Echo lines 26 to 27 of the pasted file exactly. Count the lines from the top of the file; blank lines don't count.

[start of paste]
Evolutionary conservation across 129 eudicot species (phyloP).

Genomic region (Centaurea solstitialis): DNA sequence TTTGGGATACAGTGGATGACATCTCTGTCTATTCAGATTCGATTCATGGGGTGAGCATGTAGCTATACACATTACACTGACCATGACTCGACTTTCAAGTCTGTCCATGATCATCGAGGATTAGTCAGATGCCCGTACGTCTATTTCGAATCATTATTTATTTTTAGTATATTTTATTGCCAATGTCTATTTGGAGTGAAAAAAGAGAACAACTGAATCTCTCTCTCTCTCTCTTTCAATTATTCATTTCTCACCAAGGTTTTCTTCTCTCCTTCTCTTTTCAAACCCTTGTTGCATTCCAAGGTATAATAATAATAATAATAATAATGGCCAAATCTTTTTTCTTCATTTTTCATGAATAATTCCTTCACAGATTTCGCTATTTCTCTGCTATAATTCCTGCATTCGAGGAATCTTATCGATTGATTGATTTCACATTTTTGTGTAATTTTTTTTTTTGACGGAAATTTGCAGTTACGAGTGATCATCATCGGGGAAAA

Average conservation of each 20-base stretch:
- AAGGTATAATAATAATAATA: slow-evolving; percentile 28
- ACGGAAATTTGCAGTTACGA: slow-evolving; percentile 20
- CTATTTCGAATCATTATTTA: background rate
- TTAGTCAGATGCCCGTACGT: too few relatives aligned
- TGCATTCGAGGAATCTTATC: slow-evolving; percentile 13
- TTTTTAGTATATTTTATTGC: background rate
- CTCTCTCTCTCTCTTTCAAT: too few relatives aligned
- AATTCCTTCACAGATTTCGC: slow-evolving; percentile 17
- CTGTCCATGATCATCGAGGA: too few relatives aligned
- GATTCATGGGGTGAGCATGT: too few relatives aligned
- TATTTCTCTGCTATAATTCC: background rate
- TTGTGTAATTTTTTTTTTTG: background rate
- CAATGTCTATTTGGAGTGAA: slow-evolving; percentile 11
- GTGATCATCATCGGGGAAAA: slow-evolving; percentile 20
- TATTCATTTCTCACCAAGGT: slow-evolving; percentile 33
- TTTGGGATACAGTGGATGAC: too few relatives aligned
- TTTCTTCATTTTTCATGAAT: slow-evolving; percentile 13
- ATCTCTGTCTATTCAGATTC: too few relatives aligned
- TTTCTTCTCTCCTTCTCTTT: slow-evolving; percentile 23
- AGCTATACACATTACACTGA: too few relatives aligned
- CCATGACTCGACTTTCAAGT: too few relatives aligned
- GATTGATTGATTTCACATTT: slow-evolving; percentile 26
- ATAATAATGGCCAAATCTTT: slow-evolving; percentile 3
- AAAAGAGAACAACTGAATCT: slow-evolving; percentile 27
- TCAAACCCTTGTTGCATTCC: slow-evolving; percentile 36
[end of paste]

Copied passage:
- ATAATAATGGCCAAATCTTT: slow-evolving; percentile 3
- AAAAGAGAACAACTGAATCT: slow-evolving; percentile 27